A good year in between low growth periods often came due to sudden and favorable climatic changes which resulted in good agriculture growth other than that there was least on planning side which could add to this growth before or after that one good year. One such example is 2003-04 when the country saw massive boost in GDP growth around 8% but after that it started to decline sharply and in 2008 reached at around 2.5% -against a provisioned growth rate of 8% for this year according to five-year plan for 2005-2010 [1] -as there is not enough energy, transport and water infrastructure in place to sustain a growth rate of 7-8 percent annually for nation to meet MDGs (Millennium Development Goals) and future socioeconomic development.

Development of new infrastructure has a more tragic tale. Political incentives have remained prime driver behind most of infrastructure projects. In early 1990s a plan for connecting Pakistan with landlocked countries of Central Asia though motorway was initiated but later it was proved that this project was politically motivated. The idea was very plausible to make Pakistan a gateway for these landlocked countries to Arabian Sea through ports of Karachi and Gawadar but the whole project was ruined as it was initiated between two cities of Lahore and Islamabad both of these were not industrial centers at that time but were very much under political influence from the government in Islamabad at that time.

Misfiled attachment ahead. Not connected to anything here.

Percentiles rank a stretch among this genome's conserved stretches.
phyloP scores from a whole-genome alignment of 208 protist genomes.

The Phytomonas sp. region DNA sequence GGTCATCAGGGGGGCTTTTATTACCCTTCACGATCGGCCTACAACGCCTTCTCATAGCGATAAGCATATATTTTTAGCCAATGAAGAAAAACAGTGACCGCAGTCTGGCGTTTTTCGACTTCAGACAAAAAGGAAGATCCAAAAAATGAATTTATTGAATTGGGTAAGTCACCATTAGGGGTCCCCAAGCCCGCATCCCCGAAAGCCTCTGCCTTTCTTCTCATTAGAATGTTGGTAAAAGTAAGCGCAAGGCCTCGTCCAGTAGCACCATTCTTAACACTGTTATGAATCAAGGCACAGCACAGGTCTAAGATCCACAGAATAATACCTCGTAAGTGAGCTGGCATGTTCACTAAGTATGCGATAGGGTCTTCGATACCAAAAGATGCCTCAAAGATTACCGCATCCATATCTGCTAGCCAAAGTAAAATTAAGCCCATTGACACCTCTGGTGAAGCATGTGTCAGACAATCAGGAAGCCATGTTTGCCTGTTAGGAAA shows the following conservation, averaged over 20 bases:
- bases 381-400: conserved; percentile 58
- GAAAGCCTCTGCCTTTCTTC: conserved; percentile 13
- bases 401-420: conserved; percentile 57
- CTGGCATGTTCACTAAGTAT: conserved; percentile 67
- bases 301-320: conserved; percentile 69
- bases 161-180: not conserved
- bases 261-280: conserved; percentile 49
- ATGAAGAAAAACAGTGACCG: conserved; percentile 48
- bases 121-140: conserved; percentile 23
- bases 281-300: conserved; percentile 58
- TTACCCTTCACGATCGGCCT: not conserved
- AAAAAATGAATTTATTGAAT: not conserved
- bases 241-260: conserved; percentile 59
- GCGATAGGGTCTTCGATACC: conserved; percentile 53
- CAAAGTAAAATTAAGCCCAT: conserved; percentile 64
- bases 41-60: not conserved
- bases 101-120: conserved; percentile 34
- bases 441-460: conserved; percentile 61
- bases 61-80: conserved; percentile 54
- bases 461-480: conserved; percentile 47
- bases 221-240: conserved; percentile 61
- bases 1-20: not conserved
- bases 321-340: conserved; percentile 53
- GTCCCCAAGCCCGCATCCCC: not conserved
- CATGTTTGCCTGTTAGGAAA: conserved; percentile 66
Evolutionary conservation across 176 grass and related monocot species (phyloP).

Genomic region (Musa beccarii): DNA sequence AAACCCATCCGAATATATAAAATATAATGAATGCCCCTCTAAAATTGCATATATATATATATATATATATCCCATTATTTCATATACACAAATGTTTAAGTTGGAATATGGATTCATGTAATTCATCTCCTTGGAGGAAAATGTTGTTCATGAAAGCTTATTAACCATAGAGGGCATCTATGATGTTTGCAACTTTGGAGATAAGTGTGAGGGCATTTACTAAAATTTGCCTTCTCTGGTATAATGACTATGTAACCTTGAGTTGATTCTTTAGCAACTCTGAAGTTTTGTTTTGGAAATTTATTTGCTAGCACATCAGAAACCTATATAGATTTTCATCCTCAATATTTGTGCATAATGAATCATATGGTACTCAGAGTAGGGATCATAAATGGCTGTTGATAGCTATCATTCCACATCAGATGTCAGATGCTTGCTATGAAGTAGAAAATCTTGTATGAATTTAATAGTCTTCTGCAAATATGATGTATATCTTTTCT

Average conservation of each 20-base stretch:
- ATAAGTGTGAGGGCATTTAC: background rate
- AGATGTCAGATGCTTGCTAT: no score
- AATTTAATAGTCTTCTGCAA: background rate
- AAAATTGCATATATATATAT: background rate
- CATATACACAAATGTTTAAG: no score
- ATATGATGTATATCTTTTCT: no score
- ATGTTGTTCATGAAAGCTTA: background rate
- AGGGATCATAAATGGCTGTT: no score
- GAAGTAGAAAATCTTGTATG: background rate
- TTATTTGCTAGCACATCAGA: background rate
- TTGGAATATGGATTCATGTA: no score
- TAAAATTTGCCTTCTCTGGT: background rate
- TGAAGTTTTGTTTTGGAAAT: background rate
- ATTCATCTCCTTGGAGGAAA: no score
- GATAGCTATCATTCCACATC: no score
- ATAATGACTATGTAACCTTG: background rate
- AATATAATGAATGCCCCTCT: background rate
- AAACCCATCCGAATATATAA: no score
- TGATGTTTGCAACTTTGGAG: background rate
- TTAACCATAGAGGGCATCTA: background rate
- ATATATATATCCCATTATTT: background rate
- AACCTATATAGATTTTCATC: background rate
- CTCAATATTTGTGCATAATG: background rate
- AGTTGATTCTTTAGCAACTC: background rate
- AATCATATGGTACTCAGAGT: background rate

Massive input into this project never gave stipulated ROI (Return on Investment) and after 18 years Pakistan is still unable to connect its own port of Gawadar with its own industrial cities like Lahore, Faisalabad, Sialkot etc. This port is just connected to another port in the East, Karachi, but has no road or rail linkages towards North where most of industrial estates are working and all of them are only connected to Karachi port. This is again affecting investment made in Gawadar port as there no major trading activities are taking place.

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Development of infrastructure was not sustained in energy, water, irrigation, engineering sectors albeit communication and IT infrastructure experienced steady growth during last five years but these two sectors cannot meet the challenge of overall sustained growth as both have massive foreign input both finically and technically.

Impact of Infrastructure inadequacy on development

Pakistan is an agriculture based country and more than half of the country's population is associated with agriculture. Pakistan has world's largest canal system but due to lack of adopting new management practices and failure to incorporating latest technology into this system has resulted in poor growth of crops.

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Farzana Shah is a female journalist based in Peshawar, the capital of North West Frontier Province of Pakistan. Had been in English journalism for the last 6 years. Contributes articles on geo-political, security, defence related issues to national (more...)